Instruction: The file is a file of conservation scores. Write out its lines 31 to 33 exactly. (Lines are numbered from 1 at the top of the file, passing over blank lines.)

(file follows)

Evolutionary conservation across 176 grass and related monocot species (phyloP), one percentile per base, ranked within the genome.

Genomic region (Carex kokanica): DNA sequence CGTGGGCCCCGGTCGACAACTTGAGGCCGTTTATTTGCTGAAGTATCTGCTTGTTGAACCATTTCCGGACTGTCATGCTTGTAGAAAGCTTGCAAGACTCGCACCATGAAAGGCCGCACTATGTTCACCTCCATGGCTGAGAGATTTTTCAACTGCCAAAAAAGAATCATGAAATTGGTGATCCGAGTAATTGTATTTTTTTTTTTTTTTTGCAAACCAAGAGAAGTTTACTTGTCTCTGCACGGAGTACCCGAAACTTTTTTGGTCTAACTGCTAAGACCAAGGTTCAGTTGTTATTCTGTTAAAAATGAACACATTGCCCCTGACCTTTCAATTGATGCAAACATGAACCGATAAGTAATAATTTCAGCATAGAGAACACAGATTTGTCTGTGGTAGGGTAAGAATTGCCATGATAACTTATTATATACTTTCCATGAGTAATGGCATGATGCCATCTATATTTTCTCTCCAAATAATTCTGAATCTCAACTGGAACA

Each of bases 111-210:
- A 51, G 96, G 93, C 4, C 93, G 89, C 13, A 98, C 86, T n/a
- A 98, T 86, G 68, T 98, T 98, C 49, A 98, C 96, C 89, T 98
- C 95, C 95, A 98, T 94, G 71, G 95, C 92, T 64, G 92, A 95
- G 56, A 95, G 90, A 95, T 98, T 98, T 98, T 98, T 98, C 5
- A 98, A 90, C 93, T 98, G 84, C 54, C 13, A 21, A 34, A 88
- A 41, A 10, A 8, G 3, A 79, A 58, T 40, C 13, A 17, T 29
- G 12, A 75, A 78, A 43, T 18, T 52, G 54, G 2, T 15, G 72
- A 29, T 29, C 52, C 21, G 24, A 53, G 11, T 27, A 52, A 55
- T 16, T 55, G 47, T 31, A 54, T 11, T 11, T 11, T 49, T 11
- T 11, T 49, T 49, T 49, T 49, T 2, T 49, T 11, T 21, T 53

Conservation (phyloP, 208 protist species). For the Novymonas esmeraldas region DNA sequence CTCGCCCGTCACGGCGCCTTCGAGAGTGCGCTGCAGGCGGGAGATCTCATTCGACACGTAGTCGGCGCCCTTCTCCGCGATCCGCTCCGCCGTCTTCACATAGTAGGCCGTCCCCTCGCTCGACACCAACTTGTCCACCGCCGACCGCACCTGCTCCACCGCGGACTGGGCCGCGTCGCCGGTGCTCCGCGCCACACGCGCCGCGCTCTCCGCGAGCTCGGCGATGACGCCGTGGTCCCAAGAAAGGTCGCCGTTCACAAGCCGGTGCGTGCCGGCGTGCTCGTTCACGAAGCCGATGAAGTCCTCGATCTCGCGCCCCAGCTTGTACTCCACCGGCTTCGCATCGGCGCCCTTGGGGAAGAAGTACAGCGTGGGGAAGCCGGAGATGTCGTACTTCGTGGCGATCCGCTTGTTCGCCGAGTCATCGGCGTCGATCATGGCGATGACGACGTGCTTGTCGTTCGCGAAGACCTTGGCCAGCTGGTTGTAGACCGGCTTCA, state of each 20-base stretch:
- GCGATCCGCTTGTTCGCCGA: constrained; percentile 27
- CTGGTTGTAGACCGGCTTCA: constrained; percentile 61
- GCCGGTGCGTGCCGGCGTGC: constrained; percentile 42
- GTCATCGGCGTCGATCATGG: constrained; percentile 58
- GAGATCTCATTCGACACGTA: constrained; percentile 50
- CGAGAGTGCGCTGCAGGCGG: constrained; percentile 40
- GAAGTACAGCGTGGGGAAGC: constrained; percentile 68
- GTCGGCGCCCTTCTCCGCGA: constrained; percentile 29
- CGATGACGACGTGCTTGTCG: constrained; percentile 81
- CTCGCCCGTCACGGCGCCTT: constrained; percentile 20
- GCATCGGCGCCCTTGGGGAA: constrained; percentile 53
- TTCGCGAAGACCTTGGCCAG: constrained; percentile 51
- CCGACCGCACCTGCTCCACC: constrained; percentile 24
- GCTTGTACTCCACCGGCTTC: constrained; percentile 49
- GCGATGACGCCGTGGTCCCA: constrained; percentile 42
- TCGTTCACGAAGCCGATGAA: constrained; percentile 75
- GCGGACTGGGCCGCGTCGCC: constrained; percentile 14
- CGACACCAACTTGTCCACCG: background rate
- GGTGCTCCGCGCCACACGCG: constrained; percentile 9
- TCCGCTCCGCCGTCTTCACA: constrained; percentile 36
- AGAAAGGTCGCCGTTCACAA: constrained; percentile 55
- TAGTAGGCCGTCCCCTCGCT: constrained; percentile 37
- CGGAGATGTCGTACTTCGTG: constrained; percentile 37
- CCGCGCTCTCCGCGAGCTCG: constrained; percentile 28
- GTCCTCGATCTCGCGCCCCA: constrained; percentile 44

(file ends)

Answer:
- GCGGACTGGGCCGCGTCGCC: constrained; percentile 14
- CGACACCAACTTGTCCACCG: background rate
- GGTGCTCCGCGCCACACGCG: constrained; percentile 9